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  • High Production Tomato?

    Does anyone have suggestions for the most productive tomatoes? Prefer something less acidic than Mong or Marianna's Peace.

    Due to a slow economy we could all use a break with having a bountiful garden harvest this year

    Thanks,
    Amy

  • #2
    Originally posted by PA_CA_A View Post
    Does anyone have suggestions for the most productive tomatoes? Prefer something less acidic than Mong or Marianna's Peace.

    Due to a slow economy we could all use a break with having a bountiful garden harvest this year

    Thanks,
    Amy
    Green Giant gave me plenty, but it is very late to produce. Needs a long season.

    dcarch

    Comment


    • #3
      Originally posted by PA_CA_A View Post
      Does anyone have suggestions for the most productive tomatoes? Prefer something less acidic than Mong or Marianna's Peace.

      Due to a slow economy we could all use a break with having a bountiful garden harvest this year

      Thanks,
      Amy
      Amy, when you say productive do you mean numbers of fruits or total poundage?.

      And what kind of varieties are you looking for in terms of your own use for them, and then indeterminate or det, short mid or long season, leaf form (if that matters to you), fruit color and size and shape.

      I'm asking questions b'c some see total fruits as being most productive and say the record was 2,467 off one cherry tomato plant (I made that up) versus growing a great tasting variety that has much larger but less fruits.

      You said you'd like varieties that were less acid (I'd say less aggressive or strong tasting) than Mong or Marianna's Peace. I haven't grown Mong, but I have MP and don't find it strong tasting at all.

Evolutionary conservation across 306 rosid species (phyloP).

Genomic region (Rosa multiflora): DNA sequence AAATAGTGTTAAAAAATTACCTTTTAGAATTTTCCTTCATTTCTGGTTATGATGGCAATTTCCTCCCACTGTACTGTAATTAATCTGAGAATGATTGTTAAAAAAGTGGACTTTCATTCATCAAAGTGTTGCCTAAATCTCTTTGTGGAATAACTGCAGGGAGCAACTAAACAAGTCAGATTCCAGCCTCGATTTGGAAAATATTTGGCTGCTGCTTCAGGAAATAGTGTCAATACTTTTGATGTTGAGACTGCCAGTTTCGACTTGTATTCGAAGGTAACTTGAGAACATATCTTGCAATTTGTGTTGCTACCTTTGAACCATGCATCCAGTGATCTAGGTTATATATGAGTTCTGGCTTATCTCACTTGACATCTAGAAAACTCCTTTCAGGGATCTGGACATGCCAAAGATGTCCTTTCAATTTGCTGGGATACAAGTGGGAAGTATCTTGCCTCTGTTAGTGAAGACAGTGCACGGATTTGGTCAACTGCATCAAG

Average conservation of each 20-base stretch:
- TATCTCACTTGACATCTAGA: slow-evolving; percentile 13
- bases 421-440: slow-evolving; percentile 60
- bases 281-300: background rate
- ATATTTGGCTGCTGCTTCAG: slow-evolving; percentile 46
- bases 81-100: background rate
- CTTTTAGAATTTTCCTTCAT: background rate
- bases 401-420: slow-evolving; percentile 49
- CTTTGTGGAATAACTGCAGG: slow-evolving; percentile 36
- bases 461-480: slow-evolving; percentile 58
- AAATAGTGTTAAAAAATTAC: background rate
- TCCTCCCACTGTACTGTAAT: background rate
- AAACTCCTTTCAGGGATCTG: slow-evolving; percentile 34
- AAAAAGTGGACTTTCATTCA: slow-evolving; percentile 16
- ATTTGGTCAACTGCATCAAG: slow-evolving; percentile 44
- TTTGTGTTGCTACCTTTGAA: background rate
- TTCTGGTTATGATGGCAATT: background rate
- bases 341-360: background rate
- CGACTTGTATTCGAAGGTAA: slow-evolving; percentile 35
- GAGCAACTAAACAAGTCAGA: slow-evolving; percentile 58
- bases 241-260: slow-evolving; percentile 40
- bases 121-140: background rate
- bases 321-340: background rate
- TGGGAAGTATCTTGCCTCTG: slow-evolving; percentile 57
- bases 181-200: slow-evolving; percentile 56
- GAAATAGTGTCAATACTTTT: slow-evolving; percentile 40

And there's the rub since taste is both personal and subjective so not everyone experiences the same taste, even with the same variety. And there are other factors that impact taste as well having to do with type of soil, amendments used, weather in any one season, etc. so it's really hard to say grow this or that variety to someone else, but we all do it anyway.

      IN PA you can grow any variety you want to and it will do well in a good year. And I know you don't want what some would call bland tasting tomatoes, so how about a middle ground here and with a bit more input from you folks will have a better idea of what to suggest.

      Comment


      • #4
        I guess that I was a bit vague. I am not looking for small or cherry varieties. I am looking for medium to large varieties that give many fruits that the plants are just "loaded" with fruit. I love having all different flavors of tomatoes all different colors and the uniqueness. I have been sacrificing volume for taste.

        I was wondering which tomatoes overall have been "bountiful producers" that are medium to large beefsteak. Marianna's Peace gave me many fruit and all consistently 1lb. but the flavor just did not appeal to me or my husband. I think we are spoiled with flavor by all the black, white, and yellow tomatoes that we grow. Pineapple is another one that I grow here in PA that gives me a reasonable amount of tomatoes with good flavor.